The White House last night kicked off the process to formally approve an international treaty to phase down a powerful class of greenhouse gases known as hydrofluorocarbons, or HFCs.
The treaty, known as the Kigali Amendment, was submitted by the White House and received by the Senate at the close of yesterday’s session after a lengthy delay that has spanned three presidential administrations. It is widely supported by environmental groups and U.S. industry, which wants to manufacture the next generation of coolants to replace HFCs.
Used in air conditioners and refrigeration, HFCs have thousands of times more heat-trapping potential than carbon dioxide, and the Kigali Amendment is widely seen as crucial to limiting global temperature rises in the coming decades. The 2016 agreement requires countries to phase down the chemicals 85 percent over the next 15 years.
“It’s long past time that we join the rest of the international community in addressing HFCs and taking the kind of bold, transformational climate action that this moment demands,” Senate Environment and Public Works Chair Tom Carper (D-Del.) said in a statement.
Carper led passage of a bipartisan bill to phase down HFCs in the United States as part of the omnibus spending package at the end of last year. EPA unveiled regulations to implement the law in September, and the Biden administration is plotting a larger suite of actions across the federal government to curb illegal imports and find new uses for HFC alternatives (Climatewire, Sept. 23).
While the United States is currently on track to fulfill its domestic obligations under Kigali, treaty ratification requires support from 67 senators, meaning 17 Republicans would have to vote for the amendment in the 50-50 Senate.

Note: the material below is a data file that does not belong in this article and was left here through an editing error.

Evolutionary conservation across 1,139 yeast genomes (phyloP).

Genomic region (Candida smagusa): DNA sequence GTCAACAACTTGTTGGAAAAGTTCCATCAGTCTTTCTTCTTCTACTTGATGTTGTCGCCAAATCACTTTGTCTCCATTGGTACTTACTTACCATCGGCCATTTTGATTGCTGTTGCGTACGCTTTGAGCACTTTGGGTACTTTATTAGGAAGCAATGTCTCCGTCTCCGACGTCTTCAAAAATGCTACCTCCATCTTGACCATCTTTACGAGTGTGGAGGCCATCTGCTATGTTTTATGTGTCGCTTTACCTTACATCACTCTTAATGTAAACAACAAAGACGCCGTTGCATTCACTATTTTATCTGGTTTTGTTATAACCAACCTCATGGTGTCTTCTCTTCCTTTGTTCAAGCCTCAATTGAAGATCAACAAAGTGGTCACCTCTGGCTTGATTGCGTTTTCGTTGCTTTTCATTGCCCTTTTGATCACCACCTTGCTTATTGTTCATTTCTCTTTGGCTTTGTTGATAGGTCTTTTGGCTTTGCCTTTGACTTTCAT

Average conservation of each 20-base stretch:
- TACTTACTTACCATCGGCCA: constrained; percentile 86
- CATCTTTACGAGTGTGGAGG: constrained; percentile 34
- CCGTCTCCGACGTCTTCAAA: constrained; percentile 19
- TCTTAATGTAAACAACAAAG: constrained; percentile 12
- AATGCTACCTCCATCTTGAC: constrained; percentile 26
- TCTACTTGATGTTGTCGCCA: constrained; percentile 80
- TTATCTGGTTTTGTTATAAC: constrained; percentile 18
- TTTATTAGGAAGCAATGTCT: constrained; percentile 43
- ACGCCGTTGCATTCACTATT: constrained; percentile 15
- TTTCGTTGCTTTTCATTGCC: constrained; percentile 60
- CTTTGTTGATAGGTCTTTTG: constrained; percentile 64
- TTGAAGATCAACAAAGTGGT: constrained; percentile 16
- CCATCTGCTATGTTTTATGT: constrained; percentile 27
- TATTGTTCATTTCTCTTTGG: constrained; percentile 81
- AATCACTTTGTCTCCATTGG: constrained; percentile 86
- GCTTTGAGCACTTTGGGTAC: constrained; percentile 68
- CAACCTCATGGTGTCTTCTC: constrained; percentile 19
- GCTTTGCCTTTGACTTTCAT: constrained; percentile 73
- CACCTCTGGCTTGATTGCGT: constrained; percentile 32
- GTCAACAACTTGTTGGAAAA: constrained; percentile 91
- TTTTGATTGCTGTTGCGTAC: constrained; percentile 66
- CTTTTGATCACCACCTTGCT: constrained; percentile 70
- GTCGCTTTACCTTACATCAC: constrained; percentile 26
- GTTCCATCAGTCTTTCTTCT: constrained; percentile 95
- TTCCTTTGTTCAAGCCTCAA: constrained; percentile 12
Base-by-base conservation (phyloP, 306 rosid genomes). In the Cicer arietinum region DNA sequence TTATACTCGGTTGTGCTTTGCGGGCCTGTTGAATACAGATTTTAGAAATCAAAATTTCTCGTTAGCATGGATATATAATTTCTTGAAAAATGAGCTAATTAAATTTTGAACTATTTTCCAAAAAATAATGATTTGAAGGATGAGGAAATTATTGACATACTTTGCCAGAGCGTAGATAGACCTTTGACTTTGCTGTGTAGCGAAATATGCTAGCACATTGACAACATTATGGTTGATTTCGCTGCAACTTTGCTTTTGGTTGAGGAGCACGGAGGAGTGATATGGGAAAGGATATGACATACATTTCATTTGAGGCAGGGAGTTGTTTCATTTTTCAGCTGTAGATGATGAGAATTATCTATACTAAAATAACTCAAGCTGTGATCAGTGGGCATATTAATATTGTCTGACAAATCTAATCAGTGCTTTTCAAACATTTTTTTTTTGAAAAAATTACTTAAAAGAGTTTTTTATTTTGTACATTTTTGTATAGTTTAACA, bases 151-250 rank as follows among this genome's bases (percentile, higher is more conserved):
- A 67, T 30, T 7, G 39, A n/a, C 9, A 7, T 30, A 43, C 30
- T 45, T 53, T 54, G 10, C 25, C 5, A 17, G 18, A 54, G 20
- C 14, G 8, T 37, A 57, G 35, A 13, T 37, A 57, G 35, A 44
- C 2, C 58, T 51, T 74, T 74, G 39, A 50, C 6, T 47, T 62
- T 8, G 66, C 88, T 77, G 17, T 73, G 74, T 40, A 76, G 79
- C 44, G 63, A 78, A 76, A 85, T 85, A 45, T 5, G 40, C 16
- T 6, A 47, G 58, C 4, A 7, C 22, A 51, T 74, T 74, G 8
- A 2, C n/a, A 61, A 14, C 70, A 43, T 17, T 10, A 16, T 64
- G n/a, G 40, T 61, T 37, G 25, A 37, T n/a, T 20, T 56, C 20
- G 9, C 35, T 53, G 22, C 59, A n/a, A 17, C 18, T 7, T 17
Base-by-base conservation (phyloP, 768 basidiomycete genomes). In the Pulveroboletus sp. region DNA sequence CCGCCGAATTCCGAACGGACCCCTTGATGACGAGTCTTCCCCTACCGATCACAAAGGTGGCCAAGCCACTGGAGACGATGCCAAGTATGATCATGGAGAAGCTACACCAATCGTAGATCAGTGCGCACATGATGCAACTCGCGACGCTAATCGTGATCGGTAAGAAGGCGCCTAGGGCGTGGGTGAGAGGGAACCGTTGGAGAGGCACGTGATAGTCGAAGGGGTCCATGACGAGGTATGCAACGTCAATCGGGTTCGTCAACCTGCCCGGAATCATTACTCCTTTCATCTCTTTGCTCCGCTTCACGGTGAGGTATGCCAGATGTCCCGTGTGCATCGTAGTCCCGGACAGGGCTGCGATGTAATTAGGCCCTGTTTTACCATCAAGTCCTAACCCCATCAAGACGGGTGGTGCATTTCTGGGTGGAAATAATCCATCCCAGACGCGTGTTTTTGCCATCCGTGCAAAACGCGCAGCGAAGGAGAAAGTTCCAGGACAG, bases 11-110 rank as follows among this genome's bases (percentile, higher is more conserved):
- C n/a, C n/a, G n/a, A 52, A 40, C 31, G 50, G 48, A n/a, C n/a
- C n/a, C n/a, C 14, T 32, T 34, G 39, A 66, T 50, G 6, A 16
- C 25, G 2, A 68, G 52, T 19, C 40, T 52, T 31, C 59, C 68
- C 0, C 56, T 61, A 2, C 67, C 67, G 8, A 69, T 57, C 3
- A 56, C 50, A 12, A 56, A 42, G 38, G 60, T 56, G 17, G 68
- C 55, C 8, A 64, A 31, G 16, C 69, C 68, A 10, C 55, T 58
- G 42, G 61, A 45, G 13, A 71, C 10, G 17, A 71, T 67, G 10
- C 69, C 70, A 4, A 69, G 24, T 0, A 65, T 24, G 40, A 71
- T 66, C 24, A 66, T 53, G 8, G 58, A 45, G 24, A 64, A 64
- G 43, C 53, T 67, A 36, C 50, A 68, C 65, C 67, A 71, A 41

Still, last year’s legislation had a large group of GOP co-sponsors. Sen. John Kennedy (R-La.) led introduction of the bill with Carper, and 14 of the of the other Republican sponsors are still serving in the Senate. Kigali will also get a boost from the business community.
“We’re pleased the Biden Administration has submitted the Kigali Amendment to the Senate and we urge quick ratification,” Marty Durbin, senior vice president of policy at the U.S. Chamber of Commerce, said in a statement. “American businesses are poised to maintain their leadership in helping transition the world from hydrofluorocarbons to lower emissions technologies, providing a significant climate benefit.”
Ratification would cap off a process that has been in the works for years. Former President Obama negotiated the treaty — an amendment to the Montreal Protocol on Substances That Deplete the Ozone Layer — in 2016, but the Trump administration made little effort to advance it, even as Kigali went into effect around the world.
Obama’s EPA had also drafted rules for HFCs, but they were struck down in court, which helped lead to the push in Congress four years later.
The treaty will have to move through the Foreign Relations Committee before reaching the Senate floor. Air conditioning and refrigeration manufacturers said they would be pushing for quick ratification, given potential consequences for the industry down the road if it remains in limbo. Beginning in 2033, the amendment requires certain trade restrictions between countries that are part of the agreement and those that are not.
“Ratification of the Amendment — which we hope will be expeditious — will create the certainty necessary for U.S. companies to solidify their natural technological advantage in both refrigerants and manufacture of the equipment that uses them,” Air-Conditioning, Heating, and Refrigeration Institute President and CEO Stephen Yurek said in a statement.
David Doniger, senior strategic director of the climate and clean energy program at the Natural Resources Defense Council, noted that “the Montreal Protocol and its amendments have drawn broad bipartisan Senate support for more than 30 years.”
“The Kigali Amendment deserves similar strong bipartisan backing,” Doniger said in a statement. “Phasing down these harmful chemicals will create good-paying jobs and open export markets for manufacturers of new and safer products, while curbing a potent contributor to climate change.”
This story also appears in Climatewire.